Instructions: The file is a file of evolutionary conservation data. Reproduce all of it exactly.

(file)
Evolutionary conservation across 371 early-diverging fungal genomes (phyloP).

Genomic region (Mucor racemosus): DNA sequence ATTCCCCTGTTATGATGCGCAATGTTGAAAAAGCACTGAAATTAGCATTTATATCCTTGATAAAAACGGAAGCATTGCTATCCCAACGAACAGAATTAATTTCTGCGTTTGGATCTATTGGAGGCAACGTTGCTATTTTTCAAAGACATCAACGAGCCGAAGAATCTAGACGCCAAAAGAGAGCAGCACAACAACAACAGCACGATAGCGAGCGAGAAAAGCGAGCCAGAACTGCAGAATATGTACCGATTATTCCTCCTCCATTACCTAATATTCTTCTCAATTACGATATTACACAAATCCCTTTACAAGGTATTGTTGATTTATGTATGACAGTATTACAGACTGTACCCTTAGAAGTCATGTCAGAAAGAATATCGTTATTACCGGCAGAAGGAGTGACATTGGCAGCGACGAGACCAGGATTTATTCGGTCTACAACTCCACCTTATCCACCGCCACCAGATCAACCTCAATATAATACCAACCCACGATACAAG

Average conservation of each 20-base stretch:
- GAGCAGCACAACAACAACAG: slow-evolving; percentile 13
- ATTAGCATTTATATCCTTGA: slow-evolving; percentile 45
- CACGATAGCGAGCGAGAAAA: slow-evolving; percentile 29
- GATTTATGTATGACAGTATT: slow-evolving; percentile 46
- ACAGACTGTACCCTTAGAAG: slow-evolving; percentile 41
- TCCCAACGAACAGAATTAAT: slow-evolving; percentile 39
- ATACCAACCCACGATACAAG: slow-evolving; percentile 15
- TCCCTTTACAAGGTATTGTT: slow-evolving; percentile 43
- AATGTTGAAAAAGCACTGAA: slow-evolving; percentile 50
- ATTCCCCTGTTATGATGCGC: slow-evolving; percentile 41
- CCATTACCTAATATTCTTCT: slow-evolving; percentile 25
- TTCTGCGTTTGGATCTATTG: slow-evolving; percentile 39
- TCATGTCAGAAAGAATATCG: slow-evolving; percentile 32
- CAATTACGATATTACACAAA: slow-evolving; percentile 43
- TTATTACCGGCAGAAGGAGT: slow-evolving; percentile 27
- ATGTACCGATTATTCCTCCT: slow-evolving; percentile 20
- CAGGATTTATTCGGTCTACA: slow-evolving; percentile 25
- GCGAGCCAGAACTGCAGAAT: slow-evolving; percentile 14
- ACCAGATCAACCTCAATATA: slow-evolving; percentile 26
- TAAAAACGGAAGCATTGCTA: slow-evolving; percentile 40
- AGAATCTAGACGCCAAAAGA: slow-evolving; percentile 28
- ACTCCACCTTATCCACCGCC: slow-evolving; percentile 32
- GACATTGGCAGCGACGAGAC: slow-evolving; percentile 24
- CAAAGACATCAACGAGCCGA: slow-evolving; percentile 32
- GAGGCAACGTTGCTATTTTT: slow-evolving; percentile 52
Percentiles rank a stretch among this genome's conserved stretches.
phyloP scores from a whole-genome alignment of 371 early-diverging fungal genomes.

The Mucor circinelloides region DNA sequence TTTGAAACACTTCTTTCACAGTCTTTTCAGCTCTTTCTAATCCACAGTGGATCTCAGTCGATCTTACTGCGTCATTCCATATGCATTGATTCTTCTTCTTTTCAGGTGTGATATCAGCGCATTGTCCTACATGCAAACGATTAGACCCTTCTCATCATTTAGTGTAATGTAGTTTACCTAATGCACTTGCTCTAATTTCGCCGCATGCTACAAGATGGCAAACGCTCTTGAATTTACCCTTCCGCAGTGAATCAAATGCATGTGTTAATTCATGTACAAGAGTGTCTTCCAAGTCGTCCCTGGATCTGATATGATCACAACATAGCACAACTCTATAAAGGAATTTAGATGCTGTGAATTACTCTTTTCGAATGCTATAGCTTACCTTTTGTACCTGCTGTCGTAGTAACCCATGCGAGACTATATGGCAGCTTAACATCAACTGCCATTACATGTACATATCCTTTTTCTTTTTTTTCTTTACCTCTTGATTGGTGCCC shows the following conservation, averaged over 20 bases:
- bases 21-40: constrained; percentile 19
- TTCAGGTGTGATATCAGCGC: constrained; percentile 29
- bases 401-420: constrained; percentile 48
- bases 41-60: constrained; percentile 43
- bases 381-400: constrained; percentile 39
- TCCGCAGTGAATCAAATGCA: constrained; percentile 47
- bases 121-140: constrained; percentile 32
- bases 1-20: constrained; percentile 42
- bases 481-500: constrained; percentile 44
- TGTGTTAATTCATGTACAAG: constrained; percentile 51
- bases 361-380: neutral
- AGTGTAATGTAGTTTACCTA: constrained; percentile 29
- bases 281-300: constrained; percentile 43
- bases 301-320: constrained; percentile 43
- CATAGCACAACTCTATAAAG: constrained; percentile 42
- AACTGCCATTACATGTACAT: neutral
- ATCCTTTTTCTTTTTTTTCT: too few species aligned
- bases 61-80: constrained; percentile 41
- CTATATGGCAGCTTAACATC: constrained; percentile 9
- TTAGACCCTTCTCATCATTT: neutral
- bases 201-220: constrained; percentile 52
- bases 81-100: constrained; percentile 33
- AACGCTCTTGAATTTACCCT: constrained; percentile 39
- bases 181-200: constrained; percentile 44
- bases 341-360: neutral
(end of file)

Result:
Evolutionary conservation across 371 early-diverging fungal genomes (phyloP).

Genomic region (Mucor racemosus): DNA sequence ATTCCCCTGTTATGATGCGCAATGTTGAAAAAGCACTGAAATTAGCATTTATATCCTTGATAAAAACGGAAGCATTGCTATCCCAACGAACAGAATTAATTTCTGCGTTTGGATCTATTGGAGGCAACGTTGCTATTTTTCAAAGACATCAACGAGCCGAAGAATCTAGACGCCAAAAGAGAGCAGCACAACAACAACAGCACGATAGCGAGCGAGAAAAGCGAGCCAGAACTGCAGAATATGTACCGATTATTCCTCCTCCATTACCTAATATTCTTCTCAATTACGATATTACACAAATCCCTTTACAAGGTATTGTTGATTTATGTATGACAGTATTACAGACTGTACCCTTAGAAGTCATGTCAGAAAGAATATCGTTATTACCGGCAGAAGGAGTGACATTGGCAGCGACGAGACCAGGATTTATTCGGTCTACAACTCCACCTTATCCACCGCCACCAGATCAACCTCAATATAATACCAACCCACGATACAAG

Average conservation of each 20-base stretch:
- GAGCAGCACAACAACAACAG: slow-evolving; percentile 13
- ATTAGCATTTATATCCTTGA: slow-evolving; percentile 45
- CACGATAGCGAGCGAGAAAA: slow-evolving; percentile 29
- GATTTATGTATGACAGTATT: slow-evolving; percentile 46
- ACAGACTGTACCCTTAGAAG: slow-evolving; percentile 41
- TCCCAACGAACAGAATTAAT: slow-evolving; percentile 39
- ATACCAACCCACGATACAAG: slow-evolving; percentile 15
- TCCCTTTACAAGGTATTGTT: slow-evolving; percentile 43
- AATGTTGAAAAAGCACTGAA: slow-evolving; percentile 50
- ATTCCCCTGTTATGATGCGC: slow-evolving; percentile 41
- CCATTACCTAATATTCTTCT: slow-evolving; percentile 25
- TTCTGCGTTTGGATCTATTG: slow-evolving; percentile 39
- TCATGTCAGAAAGAATATCG: slow-evolving; percentile 32
- CAATTACGATATTACACAAA: slow-evolving; percentile 43
- TTATTACCGGCAGAAGGAGT: slow-evolving; percentile 27
- ATGTACCGATTATTCCTCCT: slow-evolving; percentile 20
- CAGGATTTATTCGGTCTACA: slow-evolving; percentile 25
- GCGAGCCAGAACTGCAGAAT: slow-evolving; percentile 14
- ACCAGATCAACCTCAATATA: slow-evolving; percentile 26
- TAAAAACGGAAGCATTGCTA: slow-evolving; percentile 40
- AGAATCTAGACGCCAAAAGA: slow-evolving; percentile 28
- ACTCCACCTTATCCACCGCC: slow-evolving; percentile 32
- GACATTGGCAGCGACGAGAC: slow-evolving; percentile 24
- CAAAGACATCAACGAGCCGA: slow-evolving; percentile 32
- GAGGCAACGTTGCTATTTTT: slow-evolving; percentile 52
Percentiles rank a stretch among this genome's conserved stretches.
phyloP scores from a whole-genome alignment of 371 early-diverging fungal genomes.

The Mucor circinelloides region DNA sequence TTTGAAACACTTCTTTCACAGTCTTTTCAGCTCTTTCTAATCCACAGTGGATCTCAGTCGATCTTACTGCGTCATTCCATATGCATTGATTCTTCTTCTTTTCAGGTGTGATATCAGCGCATTGTCCTACATGCAAACGATTAGACCCTTCTCATCATTTAGTGTAATGTAGTTTACCTAATGCACTTGCTCTAATTTCGCCGCATGCTACAAGATGGCAAACGCTCTTGAATTTACCCTTCCGCAGTGAATCAAATGCATGTGTTAATTCATGTACAAGAGTGTCTTCCAAGTCGTCCCTGGATCTGATATGATCACAACATAGCACAACTCTATAAAGGAATTTAGATGCTGTGAATTACTCTTTTCGAATGCTATAGCTTACCTTTTGTACCTGCTGTCGTAGTAACCCATGCGAGACTATATGGCAGCTTAACATCAACTGCCATTACATGTACATATCCTTTTTCTTTTTTTTCTTTACCTCTTGATTGGTGCCC shows the following conservation, averaged over 20 bases:
- bases 21-40: constrained; percentile 19
- TTCAGGTGTGATATCAGCGC: constrained; percentile 29
- bases 401-420: constrained; percentile 48
- bases 41-60: constrained; percentile 43
- bases 381-400: constrained; percentile 39
- TCCGCAGTGAATCAAATGCA: constrained; percentile 47
- bases 121-140: constrained; percentile 32
- bases 1-20: constrained; percentile 42
- bases 481-500: constrained; percentile 44
- TGTGTTAATTCATGTACAAG: constrained; percentile 51
- bases 361-380: neutral
- AGTGTAATGTAGTTTACCTA: constrained; percentile 29
- bases 281-300: constrained; percentile 43
- bases 301-320: constrained; percentile 43
- CATAGCACAACTCTATAAAG: constrained; percentile 42
- AACTGCCATTACATGTACAT: neutral
- ATCCTTTTTCTTTTTTTTCT: too few species aligned
- bases 61-80: constrained; percentile 41
- CTATATGGCAGCTTAACATC: constrained; percentile 9
- TTAGACCCTTCTCATCATTT: neutral
- bases 201-220: constrained; percentile 52
- bases 81-100: constrained; percentile 33
- AACGCTCTTGAATTTACCCT: constrained; percentile 39
- bases 181-200: constrained; percentile 44
- bases 341-360: neutral